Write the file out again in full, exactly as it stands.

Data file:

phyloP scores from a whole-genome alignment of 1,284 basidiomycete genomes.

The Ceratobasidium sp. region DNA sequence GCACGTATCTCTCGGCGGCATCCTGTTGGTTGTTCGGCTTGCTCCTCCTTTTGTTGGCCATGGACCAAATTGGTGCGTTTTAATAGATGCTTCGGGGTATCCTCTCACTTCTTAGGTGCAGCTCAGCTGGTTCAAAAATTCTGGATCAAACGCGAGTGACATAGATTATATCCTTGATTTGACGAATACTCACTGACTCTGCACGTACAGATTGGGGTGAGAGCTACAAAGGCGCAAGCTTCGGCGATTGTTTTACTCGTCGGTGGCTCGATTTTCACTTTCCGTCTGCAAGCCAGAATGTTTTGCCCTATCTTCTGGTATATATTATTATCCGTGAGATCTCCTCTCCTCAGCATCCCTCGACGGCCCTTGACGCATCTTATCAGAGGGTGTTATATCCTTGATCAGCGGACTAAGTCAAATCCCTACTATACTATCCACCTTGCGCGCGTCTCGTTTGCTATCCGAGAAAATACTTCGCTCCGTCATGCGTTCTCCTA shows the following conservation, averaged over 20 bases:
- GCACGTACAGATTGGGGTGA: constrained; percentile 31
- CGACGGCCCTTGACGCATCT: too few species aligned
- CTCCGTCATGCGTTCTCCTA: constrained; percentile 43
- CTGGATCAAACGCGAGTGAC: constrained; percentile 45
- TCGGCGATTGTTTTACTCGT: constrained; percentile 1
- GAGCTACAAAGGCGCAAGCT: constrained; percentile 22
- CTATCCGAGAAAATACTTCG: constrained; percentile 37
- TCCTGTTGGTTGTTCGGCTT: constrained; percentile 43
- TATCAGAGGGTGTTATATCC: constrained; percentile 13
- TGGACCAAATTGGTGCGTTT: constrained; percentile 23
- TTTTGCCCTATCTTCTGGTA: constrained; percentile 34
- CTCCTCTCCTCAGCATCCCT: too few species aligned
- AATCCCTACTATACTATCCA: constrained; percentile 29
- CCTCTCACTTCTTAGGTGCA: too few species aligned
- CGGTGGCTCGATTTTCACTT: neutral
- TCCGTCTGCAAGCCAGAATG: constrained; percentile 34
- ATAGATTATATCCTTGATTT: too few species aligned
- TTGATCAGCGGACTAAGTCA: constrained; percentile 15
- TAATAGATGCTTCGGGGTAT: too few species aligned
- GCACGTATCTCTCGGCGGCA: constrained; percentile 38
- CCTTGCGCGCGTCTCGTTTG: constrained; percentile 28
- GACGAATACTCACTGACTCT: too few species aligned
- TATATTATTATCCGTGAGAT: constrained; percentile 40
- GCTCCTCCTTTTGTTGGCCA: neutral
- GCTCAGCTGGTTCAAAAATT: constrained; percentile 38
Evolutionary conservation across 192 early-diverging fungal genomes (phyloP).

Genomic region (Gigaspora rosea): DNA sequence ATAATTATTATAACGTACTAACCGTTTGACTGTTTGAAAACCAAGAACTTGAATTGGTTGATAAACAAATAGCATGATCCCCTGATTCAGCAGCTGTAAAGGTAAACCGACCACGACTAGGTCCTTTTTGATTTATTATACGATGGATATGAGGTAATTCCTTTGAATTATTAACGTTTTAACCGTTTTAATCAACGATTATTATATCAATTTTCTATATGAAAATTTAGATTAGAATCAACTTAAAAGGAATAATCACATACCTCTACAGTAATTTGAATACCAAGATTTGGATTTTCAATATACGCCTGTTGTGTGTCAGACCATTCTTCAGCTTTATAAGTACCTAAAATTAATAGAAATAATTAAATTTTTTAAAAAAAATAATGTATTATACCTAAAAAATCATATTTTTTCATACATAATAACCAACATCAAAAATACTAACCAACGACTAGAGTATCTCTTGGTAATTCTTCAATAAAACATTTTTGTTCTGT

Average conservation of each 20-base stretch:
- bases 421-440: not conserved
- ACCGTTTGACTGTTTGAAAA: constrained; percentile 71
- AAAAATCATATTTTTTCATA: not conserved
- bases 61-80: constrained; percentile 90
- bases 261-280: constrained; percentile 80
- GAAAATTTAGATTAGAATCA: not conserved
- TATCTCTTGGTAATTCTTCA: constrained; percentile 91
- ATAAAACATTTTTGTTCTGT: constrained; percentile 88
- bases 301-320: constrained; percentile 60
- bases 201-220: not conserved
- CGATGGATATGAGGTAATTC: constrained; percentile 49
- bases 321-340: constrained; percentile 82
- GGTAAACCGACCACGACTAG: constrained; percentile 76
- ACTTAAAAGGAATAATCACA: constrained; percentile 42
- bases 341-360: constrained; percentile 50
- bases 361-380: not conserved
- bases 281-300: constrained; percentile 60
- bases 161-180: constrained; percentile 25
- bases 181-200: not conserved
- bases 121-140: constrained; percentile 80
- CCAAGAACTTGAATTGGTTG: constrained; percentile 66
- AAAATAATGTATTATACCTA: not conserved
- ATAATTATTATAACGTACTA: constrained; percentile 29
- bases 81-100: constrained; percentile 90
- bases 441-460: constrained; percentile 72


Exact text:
phyloP scores from a whole-genome alignment of 1,284 basidiomycete genomes.

The Ceratobasidium sp. region DNA sequence GCACGTATCTCTCGGCGGCATCCTGTTGGTTGTTCGGCTTGCTCCTCCTTTTGTTGGCCATGGACCAAATTGGTGCGTTTTAATAGATGCTTCGGGGTATCCTCTCACTTCTTAGGTGCAGCTCAGCTGGTTCAAAAATTCTGGATCAAACGCGAGTGACATAGATTATATCCTTGATTTGACGAATACTCACTGACTCTGCACGTACAGATTGGGGTGAGAGCTACAAAGGCGCAAGCTTCGGCGATTGTTTTACTCGTCGGTGGCTCGATTTTCACTTTCCGTCTGCAAGCCAGAATGTTTTGCCCTATCTTCTGGTATATATTATTATCCGTGAGATCTCCTCTCCTCAGCATCCCTCGACGGCCCTTGACGCATCTTATCAGAGGGTGTTATATCCTTGATCAGCGGACTAAGTCAAATCCCTACTATACTATCCACCTTGCGCGCGTCTCGTTTGCTATCCGAGAAAATACTTCGCTCCGTCATGCGTTCTCCTA shows the following conservation, averaged over 20 bases:
- GCACGTACAGATTGGGGTGA: constrained; percentile 31
- CGACGGCCCTTGACGCATCT: too few species aligned
- CTCCGTCATGCGTTCTCCTA: constrained; percentile 43
- CTGGATCAAACGCGAGTGAC: constrained; percentile 45
- TCGGCGATTGTTTTACTCGT: constrained; percentile 1
- GAGCTACAAAGGCGCAAGCT: constrained; percentile 22
- CTATCCGAGAAAATACTTCG: constrained; percentile 37
- TCCTGTTGGTTGTTCGGCTT: constrained; percentile 43
- TATCAGAGGGTGTTATATCC: constrained; percentile 13
- TGGACCAAATTGGTGCGTTT: constrained; percentile 23
- TTTTGCCCTATCTTCTGGTA: constrained; percentile 34
- CTCCTCTCCTCAGCATCCCT: too few species aligned
- AATCCCTACTATACTATCCA: constrained; percentile 29
- CCTCTCACTTCTTAGGTGCA: too few species aligned
- CGGTGGCTCGATTTTCACTT: neutral
- TCCGTCTGCAAGCCAGAATG: constrained; percentile 34
- ATAGATTATATCCTTGATTT: too few species aligned
- TTGATCAGCGGACTAAGTCA: constrained; percentile 15
- TAATAGATGCTTCGGGGTAT: too few species aligned
- GCACGTATCTCTCGGCGGCA: constrained; percentile 38
- CCTTGCGCGCGTCTCGTTTG: constrained; percentile 28
- GACGAATACTCACTGACTCT: too few species aligned
- TATATTATTATCCGTGAGAT: constrained; percentile 40
- GCTCCTCCTTTTGTTGGCCA: neutral
- GCTCAGCTGGTTCAAAAATT: constrained; percentile 38
Evolutionary conservation across 192 early-diverging fungal genomes (phyloP).

Genomic region (Gigaspora rosea): DNA sequence ATAATTATTATAACGTACTAACCGTTTGACTGTTTGAAAACCAAGAACTTGAATTGGTTGATAAACAAATAGCATGATCCCCTGATTCAGCAGCTGTAAAGGTAAACCGACCACGACTAGGTCCTTTTTGATTTATTATACGATGGATATGAGGTAATTCCTTTGAATTATTAACGTTTTAACCGTTTTAATCAACGATTATTATATCAATTTTCTATATGAAAATTTAGATTAGAATCAACTTAAAAGGAATAATCACATACCTCTACAGTAATTTGAATACCAAGATTTGGATTTTCAATATACGCCTGTTGTGTGTCAGACCATTCTTCAGCTTTATAAGTACCTAAAATTAATAGAAATAATTAAATTTTTTAAAAAAAATAATGTATTATACCTAAAAAATCATATTTTTTCATACATAATAACCAACATCAAAAATACTAACCAACGACTAGAGTATCTCTTGGTAATTCTTCAATAAAACATTTTTGTTCTGT

Average conservation of each 20-base stretch:
- bases 421-440: not conserved
- ACCGTTTGACTGTTTGAAAA: constrained; percentile 71
- AAAAATCATATTTTTTCATA: not conserved
- bases 61-80: constrained; percentile 90
- bases 261-280: constrained; percentile 80
- GAAAATTTAGATTAGAATCA: not conserved
- TATCTCTTGGTAATTCTTCA: constrained; percentile 91
- ATAAAACATTTTTGTTCTGT: constrained; percentile 88
- bases 301-320: constrained; percentile 60
- bases 201-220: not conserved
- CGATGGATATGAGGTAATTC: constrained; percentile 49
- bases 321-340: constrained; percentile 82
- GGTAAACCGACCACGACTAG: constrained; percentile 76
- ACTTAAAAGGAATAATCACA: constrained; percentile 42
- bases 341-360: constrained; percentile 50
- bases 361-380: not conserved
- bases 281-300: constrained; percentile 60
- bases 161-180: constrained; percentile 25
- bases 181-200: not conserved
- bases 121-140: constrained; percentile 80
- CCAAGAACTTGAATTGGTTG: constrained; percentile 66
- AAAATAATGTATTATACCTA: not conserved
- ATAATTATTATAACGTACTA: constrained; percentile 29
- bases 81-100: constrained; percentile 90
- bases 441-460: constrained; percentile 72